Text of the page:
Tokoname, located about 40 minutes south of Nagoya, is a small city in Japan on the western side of the Chita peninsula, overlooking Ise Bay. It is one of the so-called Six Old Kilns of Japan - the other five are Seto, Echizen, Shigaraki, Tamba, and Bizen - which have been major centers of ceramics production since the Kamakura period. Visitors to Tokoname can admire these beautiful works of art through ceramic galleries, museums, and other attractions located throughout the city, and can also experience making ceramics in several of the small studios.
Tokoname ware has a rich history that dates back about 900 years. It is most famous for its small, burnished red, side-handled teapots. The Tokoname clay has high iron content and when fired changes into a red-orange color. Prior to firing, one technique which is often used in making Tokoname is the mixing of several different colors of clay.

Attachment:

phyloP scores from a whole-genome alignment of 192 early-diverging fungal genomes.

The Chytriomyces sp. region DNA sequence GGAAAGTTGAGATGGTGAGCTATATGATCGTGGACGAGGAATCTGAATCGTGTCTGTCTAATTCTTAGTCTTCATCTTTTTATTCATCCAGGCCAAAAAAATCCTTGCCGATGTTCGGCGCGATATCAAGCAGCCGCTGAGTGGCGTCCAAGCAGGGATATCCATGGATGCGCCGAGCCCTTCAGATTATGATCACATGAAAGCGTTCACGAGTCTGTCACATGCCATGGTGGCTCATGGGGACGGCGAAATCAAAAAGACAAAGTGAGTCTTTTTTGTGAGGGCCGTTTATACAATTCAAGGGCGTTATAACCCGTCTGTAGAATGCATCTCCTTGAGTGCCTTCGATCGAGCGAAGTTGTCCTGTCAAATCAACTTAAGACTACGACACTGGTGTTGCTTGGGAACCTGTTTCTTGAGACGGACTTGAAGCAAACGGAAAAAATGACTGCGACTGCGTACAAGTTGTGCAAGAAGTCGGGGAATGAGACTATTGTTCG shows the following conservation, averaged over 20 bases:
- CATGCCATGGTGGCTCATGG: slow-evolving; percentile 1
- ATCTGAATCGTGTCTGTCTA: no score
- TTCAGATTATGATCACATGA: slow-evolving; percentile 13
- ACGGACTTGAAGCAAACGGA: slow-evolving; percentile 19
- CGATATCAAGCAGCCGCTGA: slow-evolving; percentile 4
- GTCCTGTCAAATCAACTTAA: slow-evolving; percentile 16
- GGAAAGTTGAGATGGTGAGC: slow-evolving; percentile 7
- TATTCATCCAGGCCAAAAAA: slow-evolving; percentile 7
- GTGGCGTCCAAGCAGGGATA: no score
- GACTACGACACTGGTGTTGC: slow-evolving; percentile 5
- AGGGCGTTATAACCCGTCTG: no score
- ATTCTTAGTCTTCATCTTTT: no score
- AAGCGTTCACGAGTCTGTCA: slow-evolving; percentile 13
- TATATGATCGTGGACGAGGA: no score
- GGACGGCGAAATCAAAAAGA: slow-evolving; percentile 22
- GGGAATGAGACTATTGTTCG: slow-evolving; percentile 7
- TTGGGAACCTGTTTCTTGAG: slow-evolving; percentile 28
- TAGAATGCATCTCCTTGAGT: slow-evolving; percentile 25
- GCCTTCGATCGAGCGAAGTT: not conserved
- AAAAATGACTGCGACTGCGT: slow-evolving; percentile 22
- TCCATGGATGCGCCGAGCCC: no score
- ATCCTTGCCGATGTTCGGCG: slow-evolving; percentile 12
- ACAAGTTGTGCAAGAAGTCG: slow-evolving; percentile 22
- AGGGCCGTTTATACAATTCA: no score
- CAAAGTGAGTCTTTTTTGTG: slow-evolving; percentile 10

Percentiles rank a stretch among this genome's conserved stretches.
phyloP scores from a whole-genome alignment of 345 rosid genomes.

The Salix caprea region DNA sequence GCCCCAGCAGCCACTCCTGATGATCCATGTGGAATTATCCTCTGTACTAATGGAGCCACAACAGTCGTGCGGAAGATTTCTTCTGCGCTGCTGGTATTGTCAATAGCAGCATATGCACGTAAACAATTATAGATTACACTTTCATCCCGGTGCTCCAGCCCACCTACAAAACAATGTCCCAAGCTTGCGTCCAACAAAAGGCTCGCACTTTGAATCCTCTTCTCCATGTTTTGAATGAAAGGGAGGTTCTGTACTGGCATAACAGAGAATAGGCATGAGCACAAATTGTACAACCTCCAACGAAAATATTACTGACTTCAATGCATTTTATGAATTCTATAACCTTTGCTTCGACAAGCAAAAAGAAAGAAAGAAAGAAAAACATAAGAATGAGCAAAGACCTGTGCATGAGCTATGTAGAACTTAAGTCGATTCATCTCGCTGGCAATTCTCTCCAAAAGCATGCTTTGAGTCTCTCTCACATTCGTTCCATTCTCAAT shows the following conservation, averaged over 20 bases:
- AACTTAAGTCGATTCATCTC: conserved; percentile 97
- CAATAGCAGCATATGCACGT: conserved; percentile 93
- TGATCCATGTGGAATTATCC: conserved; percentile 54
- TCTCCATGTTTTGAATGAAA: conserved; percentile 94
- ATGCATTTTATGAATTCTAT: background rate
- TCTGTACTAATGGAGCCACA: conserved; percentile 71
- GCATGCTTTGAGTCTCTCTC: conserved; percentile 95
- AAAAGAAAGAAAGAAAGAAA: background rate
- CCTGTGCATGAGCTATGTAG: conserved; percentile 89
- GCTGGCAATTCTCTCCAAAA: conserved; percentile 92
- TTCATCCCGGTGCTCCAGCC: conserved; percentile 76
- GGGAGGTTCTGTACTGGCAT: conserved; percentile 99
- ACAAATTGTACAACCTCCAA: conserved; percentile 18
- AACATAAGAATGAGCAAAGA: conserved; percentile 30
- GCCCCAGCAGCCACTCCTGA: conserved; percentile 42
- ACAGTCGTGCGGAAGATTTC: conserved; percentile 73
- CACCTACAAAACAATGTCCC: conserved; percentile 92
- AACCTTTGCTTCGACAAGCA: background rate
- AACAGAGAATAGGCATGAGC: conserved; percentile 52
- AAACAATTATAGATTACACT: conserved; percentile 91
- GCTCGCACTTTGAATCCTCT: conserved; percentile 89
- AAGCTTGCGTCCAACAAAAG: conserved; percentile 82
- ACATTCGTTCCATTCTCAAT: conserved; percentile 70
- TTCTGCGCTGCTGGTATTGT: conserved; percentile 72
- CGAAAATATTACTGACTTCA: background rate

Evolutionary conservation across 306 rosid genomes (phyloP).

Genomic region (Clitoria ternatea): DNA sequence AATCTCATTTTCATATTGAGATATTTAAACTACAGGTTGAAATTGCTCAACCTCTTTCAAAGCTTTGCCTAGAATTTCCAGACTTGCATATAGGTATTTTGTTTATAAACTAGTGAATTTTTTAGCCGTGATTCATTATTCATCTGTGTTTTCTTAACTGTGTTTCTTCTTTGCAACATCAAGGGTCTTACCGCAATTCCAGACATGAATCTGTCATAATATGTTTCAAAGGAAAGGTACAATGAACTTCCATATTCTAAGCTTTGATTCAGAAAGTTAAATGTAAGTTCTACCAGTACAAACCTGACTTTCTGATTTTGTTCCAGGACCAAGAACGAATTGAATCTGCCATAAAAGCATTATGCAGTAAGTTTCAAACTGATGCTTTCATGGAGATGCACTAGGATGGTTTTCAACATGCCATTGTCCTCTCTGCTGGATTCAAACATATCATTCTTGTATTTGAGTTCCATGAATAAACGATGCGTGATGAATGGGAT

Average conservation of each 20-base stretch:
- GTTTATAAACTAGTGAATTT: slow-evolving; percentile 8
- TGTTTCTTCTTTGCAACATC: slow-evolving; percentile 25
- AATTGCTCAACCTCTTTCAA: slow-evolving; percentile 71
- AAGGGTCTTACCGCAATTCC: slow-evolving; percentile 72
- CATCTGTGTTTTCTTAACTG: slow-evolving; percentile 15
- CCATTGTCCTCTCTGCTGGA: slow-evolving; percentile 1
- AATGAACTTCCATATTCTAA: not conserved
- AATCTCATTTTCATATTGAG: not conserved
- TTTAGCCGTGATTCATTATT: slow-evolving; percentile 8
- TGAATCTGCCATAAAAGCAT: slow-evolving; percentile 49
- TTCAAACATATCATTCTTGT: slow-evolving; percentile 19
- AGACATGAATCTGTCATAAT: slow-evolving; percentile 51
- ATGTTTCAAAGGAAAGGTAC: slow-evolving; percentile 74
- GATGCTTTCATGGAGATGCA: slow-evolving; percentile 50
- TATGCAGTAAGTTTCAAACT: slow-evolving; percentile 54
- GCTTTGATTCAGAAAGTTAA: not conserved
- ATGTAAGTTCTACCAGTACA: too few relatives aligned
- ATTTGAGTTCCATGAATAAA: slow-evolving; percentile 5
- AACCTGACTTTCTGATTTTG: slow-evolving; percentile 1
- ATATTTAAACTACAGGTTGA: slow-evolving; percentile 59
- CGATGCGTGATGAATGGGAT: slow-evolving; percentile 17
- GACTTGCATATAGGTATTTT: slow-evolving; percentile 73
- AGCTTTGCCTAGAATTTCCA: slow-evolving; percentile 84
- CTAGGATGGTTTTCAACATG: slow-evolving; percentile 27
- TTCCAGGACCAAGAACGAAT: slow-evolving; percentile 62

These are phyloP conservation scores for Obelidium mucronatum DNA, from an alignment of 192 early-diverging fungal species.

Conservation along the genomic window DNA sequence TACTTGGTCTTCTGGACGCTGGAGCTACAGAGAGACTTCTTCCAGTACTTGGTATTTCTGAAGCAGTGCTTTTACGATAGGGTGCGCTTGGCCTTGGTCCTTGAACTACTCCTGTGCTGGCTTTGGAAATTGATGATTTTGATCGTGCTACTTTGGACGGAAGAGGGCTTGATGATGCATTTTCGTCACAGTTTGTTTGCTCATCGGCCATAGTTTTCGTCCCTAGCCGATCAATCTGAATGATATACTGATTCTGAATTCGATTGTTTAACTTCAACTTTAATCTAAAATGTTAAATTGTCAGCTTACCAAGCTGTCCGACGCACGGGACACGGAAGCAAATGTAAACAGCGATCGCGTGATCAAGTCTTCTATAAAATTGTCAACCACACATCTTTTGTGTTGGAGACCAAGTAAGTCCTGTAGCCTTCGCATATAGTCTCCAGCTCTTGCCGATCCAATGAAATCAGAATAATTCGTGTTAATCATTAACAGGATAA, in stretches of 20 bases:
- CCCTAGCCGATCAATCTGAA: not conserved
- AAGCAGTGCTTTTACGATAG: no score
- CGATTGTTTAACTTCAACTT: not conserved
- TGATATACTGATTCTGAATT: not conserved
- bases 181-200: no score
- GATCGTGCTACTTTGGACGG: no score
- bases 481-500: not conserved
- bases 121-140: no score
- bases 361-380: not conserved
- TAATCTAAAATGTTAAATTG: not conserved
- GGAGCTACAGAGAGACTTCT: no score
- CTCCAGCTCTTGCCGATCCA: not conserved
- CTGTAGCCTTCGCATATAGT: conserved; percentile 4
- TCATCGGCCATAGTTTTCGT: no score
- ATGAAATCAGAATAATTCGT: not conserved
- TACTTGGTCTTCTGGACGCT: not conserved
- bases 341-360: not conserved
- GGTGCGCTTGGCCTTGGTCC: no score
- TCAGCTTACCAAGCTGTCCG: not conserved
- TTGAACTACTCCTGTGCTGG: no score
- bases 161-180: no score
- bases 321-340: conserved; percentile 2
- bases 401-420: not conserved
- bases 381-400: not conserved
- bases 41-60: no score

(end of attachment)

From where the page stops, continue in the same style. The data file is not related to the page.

The design asthetic of the side handled teapots are based on the premise of ease of use. Their hollow handles are easy to grasp as they do not become too hot. The inside of these teapots usually includes very fine mesh strainers that prevent the tea leaves from pouring into the teacups. But more importantly, they are the ideal teapots for brewing high quality tea as they have large round shapes that allow enough room for the full leaves.
Meiji teapot has a very smooth finish. Semi-gloss muti-color. Inside is matte grey clay finish.
Care for the Kyusu
Avoid using any soap or abrasive materials. Gently clean with warm water and let air dry.
Approx 3.5" d., 3.5" h. 10 ounce capacity.
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